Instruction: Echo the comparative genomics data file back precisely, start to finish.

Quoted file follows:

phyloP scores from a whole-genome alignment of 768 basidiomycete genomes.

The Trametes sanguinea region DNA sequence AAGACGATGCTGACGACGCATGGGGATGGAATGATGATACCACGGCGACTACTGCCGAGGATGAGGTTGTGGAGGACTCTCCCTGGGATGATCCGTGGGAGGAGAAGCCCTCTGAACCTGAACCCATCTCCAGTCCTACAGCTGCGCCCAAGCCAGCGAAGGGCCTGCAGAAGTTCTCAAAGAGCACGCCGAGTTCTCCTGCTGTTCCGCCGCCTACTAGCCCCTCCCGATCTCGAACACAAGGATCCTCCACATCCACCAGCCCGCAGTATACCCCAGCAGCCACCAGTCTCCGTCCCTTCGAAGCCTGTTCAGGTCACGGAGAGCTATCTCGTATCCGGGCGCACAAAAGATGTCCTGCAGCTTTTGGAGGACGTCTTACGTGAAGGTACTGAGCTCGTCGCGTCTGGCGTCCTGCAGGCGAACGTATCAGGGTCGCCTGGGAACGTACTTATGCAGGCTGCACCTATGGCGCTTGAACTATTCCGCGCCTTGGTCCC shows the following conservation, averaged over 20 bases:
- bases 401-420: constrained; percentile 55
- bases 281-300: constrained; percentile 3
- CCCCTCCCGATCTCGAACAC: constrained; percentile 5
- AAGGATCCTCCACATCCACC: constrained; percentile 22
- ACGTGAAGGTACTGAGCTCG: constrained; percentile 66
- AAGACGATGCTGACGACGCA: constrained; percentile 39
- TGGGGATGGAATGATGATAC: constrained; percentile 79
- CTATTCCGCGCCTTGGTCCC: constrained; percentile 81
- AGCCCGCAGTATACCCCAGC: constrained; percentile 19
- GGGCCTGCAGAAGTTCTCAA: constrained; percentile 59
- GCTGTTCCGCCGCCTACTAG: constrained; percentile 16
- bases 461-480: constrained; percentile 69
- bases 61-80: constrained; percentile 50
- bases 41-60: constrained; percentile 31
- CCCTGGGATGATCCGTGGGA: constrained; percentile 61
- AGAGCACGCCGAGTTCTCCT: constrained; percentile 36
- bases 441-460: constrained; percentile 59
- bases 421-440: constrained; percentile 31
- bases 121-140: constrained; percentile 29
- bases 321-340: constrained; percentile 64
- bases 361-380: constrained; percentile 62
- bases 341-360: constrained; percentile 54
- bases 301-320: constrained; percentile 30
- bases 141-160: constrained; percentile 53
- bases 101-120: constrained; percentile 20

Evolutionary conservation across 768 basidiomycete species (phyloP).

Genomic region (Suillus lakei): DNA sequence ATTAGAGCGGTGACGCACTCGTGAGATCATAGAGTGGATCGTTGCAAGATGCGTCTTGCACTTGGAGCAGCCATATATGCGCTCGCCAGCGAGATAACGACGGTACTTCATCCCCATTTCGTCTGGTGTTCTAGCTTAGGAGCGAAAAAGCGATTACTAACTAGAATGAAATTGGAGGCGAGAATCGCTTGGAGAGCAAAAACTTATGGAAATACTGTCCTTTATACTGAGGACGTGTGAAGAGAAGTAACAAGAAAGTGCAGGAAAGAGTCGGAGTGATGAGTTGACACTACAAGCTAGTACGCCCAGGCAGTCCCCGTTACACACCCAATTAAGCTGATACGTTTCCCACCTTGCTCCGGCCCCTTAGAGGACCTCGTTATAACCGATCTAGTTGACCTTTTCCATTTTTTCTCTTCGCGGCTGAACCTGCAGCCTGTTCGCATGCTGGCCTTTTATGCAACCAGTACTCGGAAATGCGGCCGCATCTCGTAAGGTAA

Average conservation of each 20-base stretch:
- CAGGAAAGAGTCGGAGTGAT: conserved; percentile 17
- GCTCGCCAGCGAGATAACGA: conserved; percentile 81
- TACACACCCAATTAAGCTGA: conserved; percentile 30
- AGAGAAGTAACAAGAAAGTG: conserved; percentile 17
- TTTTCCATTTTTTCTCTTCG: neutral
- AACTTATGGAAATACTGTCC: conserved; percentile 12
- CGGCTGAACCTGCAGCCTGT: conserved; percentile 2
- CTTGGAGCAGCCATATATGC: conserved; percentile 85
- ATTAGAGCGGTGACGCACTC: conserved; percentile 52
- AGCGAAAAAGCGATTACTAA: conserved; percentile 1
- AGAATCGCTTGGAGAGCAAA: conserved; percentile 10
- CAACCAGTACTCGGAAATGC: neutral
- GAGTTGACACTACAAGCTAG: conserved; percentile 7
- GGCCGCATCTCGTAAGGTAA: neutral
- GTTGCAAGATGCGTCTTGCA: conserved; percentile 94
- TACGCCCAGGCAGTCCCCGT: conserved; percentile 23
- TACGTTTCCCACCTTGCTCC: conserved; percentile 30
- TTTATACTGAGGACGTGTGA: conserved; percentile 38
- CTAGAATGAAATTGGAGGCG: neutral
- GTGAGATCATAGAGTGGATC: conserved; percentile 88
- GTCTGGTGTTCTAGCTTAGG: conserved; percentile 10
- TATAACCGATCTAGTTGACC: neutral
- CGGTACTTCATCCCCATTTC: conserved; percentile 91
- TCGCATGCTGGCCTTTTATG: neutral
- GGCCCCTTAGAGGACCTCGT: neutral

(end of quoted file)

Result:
phyloP scores from a whole-genome alignment of 768 basidiomycete genomes.

The Trametes sanguinea region DNA sequence AAGACGATGCTGACGACGCATGGGGATGGAATGATGATACCACGGCGACTACTGCCGAGGATGAGGTTGTGGAGGACTCTCCCTGGGATGATCCGTGGGAGGAGAAGCCCTCTGAACCTGAACCCATCTCCAGTCCTACAGCTGCGCCCAAGCCAGCGAAGGGCCTGCAGAAGTTCTCAAAGAGCACGCCGAGTTCTCCTGCTGTTCCGCCGCCTACTAGCCCCTCCCGATCTCGAACACAAGGATCCTCCACATCCACCAGCCCGCAGTATACCCCAGCAGCCACCAGTCTCCGTCCCTTCGAAGCCTGTTCAGGTCACGGAGAGCTATCTCGTATCCGGGCGCACAAAAGATGTCCTGCAGCTTTTGGAGGACGTCTTACGTGAAGGTACTGAGCTCGTCGCGTCTGGCGTCCTGCAGGCGAACGTATCAGGGTCGCCTGGGAACGTACTTATGCAGGCTGCACCTATGGCGCTTGAACTATTCCGCGCCTTGGTCCC shows the following conservation, averaged over 20 bases:
- bases 401-420: constrained; percentile 55
- bases 281-300: constrained; percentile 3
- CCCCTCCCGATCTCGAACAC: constrained; percentile 5
- AAGGATCCTCCACATCCACC: constrained; percentile 22
- ACGTGAAGGTACTGAGCTCG: constrained; percentile 66
- AAGACGATGCTGACGACGCA: constrained; percentile 39
- TGGGGATGGAATGATGATAC: constrained; percentile 79
- CTATTCCGCGCCTTGGTCCC: constrained; percentile 81
- AGCCCGCAGTATACCCCAGC: constrained; percentile 19
- GGGCCTGCAGAAGTTCTCAA: constrained; percentile 59
- GCTGTTCCGCCGCCTACTAG: constrained; percentile 16
- bases 461-480: constrained; percentile 69
- bases 61-80: constrained; percentile 50
- bases 41-60: constrained; percentile 31
- CCCTGGGATGATCCGTGGGA: constrained; percentile 61
- AGAGCACGCCGAGTTCTCCT: constrained; percentile 36
- bases 441-460: constrained; percentile 59
- bases 421-440: constrained; percentile 31
- bases 121-140: constrained; percentile 29
- bases 321-340: constrained; percentile 64
- bases 361-380: constrained; percentile 62
- bases 341-360: constrained; percentile 54
- bases 301-320: constrained; percentile 30
- bases 141-160: constrained; percentile 53
- bases 101-120: constrained; percentile 20

Evolutionary conservation across 768 basidiomycete species (phyloP).

Genomic region (Suillus lakei): DNA sequence ATTAGAGCGGTGACGCACTCGTGAGATCATAGAGTGGATCGTTGCAAGATGCGTCTTGCACTTGGAGCAGCCATATATGCGCTCGCCAGCGAGATAACGACGGTACTTCATCCCCATTTCGTCTGGTGTTCTAGCTTAGGAGCGAAAAAGCGATTACTAACTAGAATGAAATTGGAGGCGAGAATCGCTTGGAGAGCAAAAACTTATGGAAATACTGTCCTTTATACTGAGGACGTGTGAAGAGAAGTAACAAGAAAGTGCAGGAAAGAGTCGGAGTGATGAGTTGACACTACAAGCTAGTACGCCCAGGCAGTCCCCGTTACACACCCAATTAAGCTGATACGTTTCCCACCTTGCTCCGGCCCCTTAGAGGACCTCGTTATAACCGATCTAGTTGACCTTTTCCATTTTTTCTCTTCGCGGCTGAACCTGCAGCCTGTTCGCATGCTGGCCTTTTATGCAACCAGTACTCGGAAATGCGGCCGCATCTCGTAAGGTAA

Average conservation of each 20-base stretch:
- CAGGAAAGAGTCGGAGTGAT: conserved; percentile 17
- GCTCGCCAGCGAGATAACGA: conserved; percentile 81
- TACACACCCAATTAAGCTGA: conserved; percentile 30
- AGAGAAGTAACAAGAAAGTG: conserved; percentile 17
- TTTTCCATTTTTTCTCTTCG: neutral
- AACTTATGGAAATACTGTCC: conserved; percentile 12
- CGGCTGAACCTGCAGCCTGT: conserved; percentile 2
- CTTGGAGCAGCCATATATGC: conserved; percentile 85
- ATTAGAGCGGTGACGCACTC: conserved; percentile 52
- AGCGAAAAAGCGATTACTAA: conserved; percentile 1
- AGAATCGCTTGGAGAGCAAA: conserved; percentile 10
- CAACCAGTACTCGGAAATGC: neutral
- GAGTTGACACTACAAGCTAG: conserved; percentile 7
- GGCCGCATCTCGTAAGGTAA: neutral
- GTTGCAAGATGCGTCTTGCA: conserved; percentile 94
- TACGCCCAGGCAGTCCCCGT: conserved; percentile 23
- TACGTTTCCCACCTTGCTCC: conserved; percentile 30
- TTTATACTGAGGACGTGTGA: conserved; percentile 38
- CTAGAATGAAATTGGAGGCG: neutral
- GTGAGATCATAGAGTGGATC: conserved; percentile 88
- GTCTGGTGTTCTAGCTTAGG: conserved; percentile 10
- TATAACCGATCTAGTTGACC: neutral
- CGGTACTTCATCCCCATTTC: conserved; percentile 91
- TCGCATGCTGGCCTTTTATG: neutral
- GGCCCCTTAGAGGACCTCGT: neutral